Seven mayors sent Kemp a letter prior to the signing urging him not to sign off on a law they say will make it more difficult for law enforcement and increase the likelihood of guns being stolen as more people leave their weapons in unlocked cars and other unsecured locations.
“Officers also have warned that this law would ‘cause an increase in gun crimes,’ ‘put us backward,’ and leave them in ‘uncharted waters’ when it comes to determining whether an armed individual is lawfully carrying a firearm,” read the letter signed by the mayors of Buena Vista, Brookhaven, Toomsboro, Athens-Clarke County, Cuthbert, Savannah and Union City.
Over 5,200 applicants were denied a concealed weapon permit in Georgia in 2020, mostly because of prior criminal records or domestic violence history.
“Shame on Kemp, and shame on every lawmaker who joined him in ramming this reckless bill through,” said Courtney Spriggs, former law enforcement officer and a volunteer with the Georgia chapter of Moms Demand Action. “They have undermined public safety and ignored those fighting to keep their communities safe every step of the way, but we aren’t going anywhere. We will be holding our leaders accountable for the violence they’re enabling, we will make sure of it.”
But Kemp also drew fire from his right. The governor’s GOP primary challenger, former U.S. Sen. David Perdue, questioned why Kemp did not get permit-less carry done sooner. Kemp campaigned on the issue back in 2018.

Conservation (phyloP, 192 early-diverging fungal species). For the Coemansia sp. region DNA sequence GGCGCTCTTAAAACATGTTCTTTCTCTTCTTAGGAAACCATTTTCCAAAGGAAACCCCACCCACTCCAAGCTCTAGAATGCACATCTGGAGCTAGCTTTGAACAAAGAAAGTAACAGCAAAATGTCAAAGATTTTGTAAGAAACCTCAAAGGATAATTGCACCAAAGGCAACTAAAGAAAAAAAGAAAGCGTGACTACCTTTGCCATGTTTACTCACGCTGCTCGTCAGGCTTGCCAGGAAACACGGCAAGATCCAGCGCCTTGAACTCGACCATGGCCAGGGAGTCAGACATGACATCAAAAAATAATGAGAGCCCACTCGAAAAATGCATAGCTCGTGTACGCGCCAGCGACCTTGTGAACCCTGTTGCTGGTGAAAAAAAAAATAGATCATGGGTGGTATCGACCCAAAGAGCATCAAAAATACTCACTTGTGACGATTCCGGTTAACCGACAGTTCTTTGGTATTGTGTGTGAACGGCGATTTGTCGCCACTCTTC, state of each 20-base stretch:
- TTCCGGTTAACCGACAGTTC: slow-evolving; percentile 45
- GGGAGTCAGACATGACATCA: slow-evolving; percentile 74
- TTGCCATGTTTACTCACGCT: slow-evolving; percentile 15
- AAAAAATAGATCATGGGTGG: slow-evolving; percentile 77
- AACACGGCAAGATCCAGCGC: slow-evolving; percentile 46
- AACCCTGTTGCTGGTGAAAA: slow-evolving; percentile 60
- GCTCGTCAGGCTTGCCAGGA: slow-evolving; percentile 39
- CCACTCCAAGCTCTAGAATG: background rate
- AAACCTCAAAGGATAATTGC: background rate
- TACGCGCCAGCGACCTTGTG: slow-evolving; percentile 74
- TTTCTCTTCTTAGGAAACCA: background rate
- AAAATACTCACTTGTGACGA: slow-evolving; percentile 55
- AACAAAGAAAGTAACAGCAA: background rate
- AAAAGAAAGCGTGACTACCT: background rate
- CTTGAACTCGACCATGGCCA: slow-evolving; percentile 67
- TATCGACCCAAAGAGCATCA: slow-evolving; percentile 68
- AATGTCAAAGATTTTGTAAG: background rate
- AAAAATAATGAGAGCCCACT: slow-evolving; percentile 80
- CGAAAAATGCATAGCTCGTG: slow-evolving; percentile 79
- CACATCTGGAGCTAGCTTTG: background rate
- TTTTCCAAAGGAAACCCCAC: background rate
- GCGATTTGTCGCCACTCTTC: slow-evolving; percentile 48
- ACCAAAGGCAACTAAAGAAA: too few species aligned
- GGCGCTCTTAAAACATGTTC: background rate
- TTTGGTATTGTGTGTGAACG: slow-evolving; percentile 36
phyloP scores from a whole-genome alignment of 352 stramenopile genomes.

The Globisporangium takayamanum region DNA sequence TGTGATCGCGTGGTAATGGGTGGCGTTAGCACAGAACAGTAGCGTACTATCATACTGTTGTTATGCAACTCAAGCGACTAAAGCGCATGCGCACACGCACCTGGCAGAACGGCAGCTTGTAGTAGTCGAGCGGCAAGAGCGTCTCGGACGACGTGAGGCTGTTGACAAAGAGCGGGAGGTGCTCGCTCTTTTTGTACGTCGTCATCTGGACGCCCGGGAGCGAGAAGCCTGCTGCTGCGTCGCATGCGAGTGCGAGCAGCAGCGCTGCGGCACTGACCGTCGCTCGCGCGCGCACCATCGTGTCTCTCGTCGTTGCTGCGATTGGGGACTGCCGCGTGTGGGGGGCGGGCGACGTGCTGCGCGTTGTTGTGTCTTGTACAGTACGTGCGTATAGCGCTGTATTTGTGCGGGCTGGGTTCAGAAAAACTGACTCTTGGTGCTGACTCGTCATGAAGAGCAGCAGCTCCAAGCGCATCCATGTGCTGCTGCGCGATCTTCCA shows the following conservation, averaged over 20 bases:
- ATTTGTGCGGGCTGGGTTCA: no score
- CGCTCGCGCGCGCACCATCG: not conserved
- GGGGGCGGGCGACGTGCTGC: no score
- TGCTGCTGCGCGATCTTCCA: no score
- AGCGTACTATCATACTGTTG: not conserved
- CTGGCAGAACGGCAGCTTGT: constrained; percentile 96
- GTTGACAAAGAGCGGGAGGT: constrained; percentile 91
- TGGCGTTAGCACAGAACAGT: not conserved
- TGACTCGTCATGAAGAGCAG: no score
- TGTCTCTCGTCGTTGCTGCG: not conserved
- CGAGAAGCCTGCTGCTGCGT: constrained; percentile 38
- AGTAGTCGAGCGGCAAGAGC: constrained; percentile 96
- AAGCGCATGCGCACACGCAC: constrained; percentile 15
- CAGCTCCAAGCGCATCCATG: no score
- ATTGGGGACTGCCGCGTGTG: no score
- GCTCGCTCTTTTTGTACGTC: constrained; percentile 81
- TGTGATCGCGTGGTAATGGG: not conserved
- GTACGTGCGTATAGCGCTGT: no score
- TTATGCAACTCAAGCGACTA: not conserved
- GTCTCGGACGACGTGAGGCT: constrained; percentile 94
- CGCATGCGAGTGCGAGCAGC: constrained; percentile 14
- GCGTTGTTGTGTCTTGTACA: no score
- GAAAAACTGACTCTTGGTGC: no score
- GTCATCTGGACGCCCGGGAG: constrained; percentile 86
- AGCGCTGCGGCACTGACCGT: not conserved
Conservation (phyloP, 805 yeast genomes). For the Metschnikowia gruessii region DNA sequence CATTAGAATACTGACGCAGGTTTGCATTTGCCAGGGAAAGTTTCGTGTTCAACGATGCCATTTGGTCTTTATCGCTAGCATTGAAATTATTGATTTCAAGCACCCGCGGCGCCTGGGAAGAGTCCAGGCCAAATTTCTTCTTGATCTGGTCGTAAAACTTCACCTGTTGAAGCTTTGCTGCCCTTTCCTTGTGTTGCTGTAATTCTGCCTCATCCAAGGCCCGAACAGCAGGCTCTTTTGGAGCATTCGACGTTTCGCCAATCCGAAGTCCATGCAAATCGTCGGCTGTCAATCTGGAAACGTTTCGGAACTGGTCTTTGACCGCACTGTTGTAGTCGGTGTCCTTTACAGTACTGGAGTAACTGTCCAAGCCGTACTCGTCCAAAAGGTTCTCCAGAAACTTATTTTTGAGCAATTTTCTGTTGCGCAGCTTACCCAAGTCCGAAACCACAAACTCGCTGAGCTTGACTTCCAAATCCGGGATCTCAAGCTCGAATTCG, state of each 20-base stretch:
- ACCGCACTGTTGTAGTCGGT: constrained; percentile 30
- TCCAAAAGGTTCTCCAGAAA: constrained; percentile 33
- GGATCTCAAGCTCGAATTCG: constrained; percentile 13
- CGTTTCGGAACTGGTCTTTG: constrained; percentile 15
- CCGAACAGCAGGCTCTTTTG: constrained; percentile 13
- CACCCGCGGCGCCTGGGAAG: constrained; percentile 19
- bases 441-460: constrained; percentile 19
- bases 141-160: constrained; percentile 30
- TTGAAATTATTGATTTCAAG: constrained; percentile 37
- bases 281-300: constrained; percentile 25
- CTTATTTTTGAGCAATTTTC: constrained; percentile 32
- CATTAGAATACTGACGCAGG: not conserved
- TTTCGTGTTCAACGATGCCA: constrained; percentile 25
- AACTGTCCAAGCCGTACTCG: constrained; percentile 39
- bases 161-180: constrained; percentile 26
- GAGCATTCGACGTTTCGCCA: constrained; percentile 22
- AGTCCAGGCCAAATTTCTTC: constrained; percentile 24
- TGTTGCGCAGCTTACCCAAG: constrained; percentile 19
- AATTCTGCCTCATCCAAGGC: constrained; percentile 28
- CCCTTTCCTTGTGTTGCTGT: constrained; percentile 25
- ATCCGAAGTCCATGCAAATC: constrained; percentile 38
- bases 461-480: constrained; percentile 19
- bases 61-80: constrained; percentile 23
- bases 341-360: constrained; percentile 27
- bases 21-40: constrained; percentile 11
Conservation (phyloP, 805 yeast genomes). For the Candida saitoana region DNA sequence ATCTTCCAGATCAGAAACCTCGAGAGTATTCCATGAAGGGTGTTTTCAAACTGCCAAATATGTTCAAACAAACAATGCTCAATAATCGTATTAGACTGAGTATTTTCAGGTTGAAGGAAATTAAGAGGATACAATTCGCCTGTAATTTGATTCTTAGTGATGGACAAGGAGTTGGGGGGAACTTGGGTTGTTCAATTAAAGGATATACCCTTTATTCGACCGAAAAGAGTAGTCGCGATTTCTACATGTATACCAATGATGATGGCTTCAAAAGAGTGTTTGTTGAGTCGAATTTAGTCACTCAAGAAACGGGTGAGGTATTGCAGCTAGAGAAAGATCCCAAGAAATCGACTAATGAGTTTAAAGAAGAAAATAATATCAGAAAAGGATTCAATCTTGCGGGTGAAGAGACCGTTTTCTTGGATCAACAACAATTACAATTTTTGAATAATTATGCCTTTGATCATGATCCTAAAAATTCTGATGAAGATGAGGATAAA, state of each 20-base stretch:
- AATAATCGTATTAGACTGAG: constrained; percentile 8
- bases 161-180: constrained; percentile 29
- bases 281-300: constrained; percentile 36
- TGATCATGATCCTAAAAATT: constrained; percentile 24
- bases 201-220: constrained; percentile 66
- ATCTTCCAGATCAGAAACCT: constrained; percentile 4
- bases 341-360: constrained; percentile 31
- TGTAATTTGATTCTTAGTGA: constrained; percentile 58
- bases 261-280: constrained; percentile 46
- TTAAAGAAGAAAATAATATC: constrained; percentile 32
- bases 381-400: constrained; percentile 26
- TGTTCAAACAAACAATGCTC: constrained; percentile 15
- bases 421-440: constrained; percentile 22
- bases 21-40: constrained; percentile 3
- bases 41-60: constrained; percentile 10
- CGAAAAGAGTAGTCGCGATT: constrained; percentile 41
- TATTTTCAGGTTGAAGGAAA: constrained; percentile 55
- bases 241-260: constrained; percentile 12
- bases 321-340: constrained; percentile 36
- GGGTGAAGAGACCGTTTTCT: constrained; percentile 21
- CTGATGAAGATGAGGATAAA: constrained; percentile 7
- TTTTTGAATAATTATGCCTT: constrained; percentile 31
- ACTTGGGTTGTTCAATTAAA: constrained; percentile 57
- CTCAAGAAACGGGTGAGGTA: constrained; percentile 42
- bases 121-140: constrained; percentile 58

The number of annual applications for concealed and open carry reached about 300,000 a couple years ago as people paid up to a $75 fee to have it processed and a smaller fee to renew every handful of years.
The law required that an application submitted to a probate court in Georgia must be granted or denied within 10 days of receiving the background report.
The state could refuse to issue a license if an applicant has a felony conviction, a conviction for carrying a weapon without a license, certain mental health issues or a conviction for a misdemeanor crime of domestic violence
While the idea of permit-less carry is an easy concept to understand, there are some complicated parts in unraveling parts of the law, said Matt Kilgo, an independent program attorney for the U.S. LawShield.
The organization is collaborating with GA2A, an organization that advocates for expanded gun rights, to hold free information sessions on the law through the end of April.
“The most basic concept is anywhere in the law where it requires you to have a weapons carry license, it now requires you to be in lawful weapons carrier,” he said.
“You also get the benefit of not having to go through the background check every single time you buy a firearm,” Kilgo said.
Under the new law, carrying a firearm is still off limits in places such as courthouses, mental health facilities, polling places and also in churches without permission.